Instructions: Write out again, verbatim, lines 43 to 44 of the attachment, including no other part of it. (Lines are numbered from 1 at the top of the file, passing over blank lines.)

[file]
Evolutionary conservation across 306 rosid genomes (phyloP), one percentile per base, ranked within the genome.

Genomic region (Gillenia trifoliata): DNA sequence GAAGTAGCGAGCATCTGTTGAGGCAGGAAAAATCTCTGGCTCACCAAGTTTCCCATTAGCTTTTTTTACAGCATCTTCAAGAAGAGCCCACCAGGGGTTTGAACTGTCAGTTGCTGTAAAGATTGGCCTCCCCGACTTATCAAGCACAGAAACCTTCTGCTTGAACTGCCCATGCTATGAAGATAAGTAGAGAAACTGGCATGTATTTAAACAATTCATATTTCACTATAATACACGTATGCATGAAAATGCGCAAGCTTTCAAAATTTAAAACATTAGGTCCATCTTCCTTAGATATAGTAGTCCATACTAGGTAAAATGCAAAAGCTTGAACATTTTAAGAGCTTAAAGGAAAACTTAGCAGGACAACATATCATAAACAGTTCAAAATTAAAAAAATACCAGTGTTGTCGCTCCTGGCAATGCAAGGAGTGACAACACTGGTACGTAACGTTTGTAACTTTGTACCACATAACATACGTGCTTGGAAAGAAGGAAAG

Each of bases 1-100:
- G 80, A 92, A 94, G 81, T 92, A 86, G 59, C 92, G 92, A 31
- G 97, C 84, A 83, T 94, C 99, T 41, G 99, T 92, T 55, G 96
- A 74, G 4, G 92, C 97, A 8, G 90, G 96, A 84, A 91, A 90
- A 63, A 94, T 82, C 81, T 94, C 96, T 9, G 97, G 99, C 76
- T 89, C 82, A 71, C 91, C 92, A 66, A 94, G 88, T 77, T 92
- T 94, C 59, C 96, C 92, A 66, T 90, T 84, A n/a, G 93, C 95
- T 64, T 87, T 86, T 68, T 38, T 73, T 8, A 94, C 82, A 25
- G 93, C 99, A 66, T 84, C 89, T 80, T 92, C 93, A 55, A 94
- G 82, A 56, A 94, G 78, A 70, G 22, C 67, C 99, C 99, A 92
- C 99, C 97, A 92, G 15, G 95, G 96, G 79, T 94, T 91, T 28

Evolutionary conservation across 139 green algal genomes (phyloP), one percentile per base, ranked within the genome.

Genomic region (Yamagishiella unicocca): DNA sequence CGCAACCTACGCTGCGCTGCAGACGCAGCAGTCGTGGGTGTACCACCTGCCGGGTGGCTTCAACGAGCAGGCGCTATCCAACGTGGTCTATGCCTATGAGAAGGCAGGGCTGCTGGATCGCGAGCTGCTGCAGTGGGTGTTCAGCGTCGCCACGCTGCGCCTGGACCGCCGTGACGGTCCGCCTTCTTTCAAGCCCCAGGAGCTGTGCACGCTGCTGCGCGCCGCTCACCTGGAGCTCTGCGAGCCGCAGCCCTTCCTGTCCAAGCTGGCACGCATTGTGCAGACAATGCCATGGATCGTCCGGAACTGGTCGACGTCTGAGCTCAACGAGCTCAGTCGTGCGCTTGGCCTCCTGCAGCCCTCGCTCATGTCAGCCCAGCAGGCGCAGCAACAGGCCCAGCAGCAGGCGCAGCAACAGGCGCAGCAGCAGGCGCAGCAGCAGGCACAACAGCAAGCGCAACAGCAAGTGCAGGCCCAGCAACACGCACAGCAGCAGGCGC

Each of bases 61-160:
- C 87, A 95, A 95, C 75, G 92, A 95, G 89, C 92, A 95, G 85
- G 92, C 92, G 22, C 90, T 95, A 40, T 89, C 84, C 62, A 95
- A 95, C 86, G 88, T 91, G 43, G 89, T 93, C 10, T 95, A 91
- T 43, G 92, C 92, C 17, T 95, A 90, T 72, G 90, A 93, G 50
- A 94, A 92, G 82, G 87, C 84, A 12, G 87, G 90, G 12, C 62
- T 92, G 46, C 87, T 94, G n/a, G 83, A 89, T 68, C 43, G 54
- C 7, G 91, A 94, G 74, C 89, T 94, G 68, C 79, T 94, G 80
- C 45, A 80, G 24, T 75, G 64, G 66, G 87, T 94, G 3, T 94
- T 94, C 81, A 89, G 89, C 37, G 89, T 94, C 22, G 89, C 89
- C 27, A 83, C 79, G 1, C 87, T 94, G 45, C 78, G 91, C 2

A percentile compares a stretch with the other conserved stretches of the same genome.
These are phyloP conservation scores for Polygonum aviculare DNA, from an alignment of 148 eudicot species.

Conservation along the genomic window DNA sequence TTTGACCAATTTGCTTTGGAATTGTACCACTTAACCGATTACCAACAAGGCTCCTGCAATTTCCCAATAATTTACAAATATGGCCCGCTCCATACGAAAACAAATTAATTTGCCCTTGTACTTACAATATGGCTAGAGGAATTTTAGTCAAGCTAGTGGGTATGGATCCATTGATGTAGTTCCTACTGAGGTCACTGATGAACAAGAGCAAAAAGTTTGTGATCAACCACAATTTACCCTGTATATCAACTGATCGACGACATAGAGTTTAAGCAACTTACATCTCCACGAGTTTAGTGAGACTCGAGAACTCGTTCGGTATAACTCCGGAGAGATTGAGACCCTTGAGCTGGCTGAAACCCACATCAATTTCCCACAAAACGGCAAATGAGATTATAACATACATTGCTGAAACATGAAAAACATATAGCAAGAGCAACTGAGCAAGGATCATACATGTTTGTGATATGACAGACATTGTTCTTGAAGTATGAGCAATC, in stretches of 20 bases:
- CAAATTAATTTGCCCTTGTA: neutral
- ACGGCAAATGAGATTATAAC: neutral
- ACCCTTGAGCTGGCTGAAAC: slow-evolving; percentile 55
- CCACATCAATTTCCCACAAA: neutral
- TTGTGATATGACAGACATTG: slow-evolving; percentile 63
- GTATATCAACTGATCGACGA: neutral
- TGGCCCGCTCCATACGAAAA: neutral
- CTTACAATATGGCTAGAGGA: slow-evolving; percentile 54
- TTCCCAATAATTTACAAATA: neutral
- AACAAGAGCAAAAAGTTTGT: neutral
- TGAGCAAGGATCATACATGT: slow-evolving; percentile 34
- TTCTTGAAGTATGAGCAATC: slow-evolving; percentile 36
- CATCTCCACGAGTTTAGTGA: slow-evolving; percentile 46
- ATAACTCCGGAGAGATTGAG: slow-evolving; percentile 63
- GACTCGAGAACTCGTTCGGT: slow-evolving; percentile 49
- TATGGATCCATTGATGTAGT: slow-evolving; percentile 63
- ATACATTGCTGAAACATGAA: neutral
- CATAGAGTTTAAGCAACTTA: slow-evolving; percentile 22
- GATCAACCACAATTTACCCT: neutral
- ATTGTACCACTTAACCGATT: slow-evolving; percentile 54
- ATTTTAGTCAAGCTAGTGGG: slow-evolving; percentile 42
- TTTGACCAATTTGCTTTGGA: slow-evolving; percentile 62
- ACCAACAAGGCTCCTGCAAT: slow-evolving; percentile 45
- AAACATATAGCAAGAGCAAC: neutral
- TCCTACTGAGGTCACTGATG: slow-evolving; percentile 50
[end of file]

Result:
- ATAACTCCGGAGAGATTGAG: slow-evolving; percentile 63
- GACTCGAGAACTCGTTCGGT: slow-evolving; percentile 49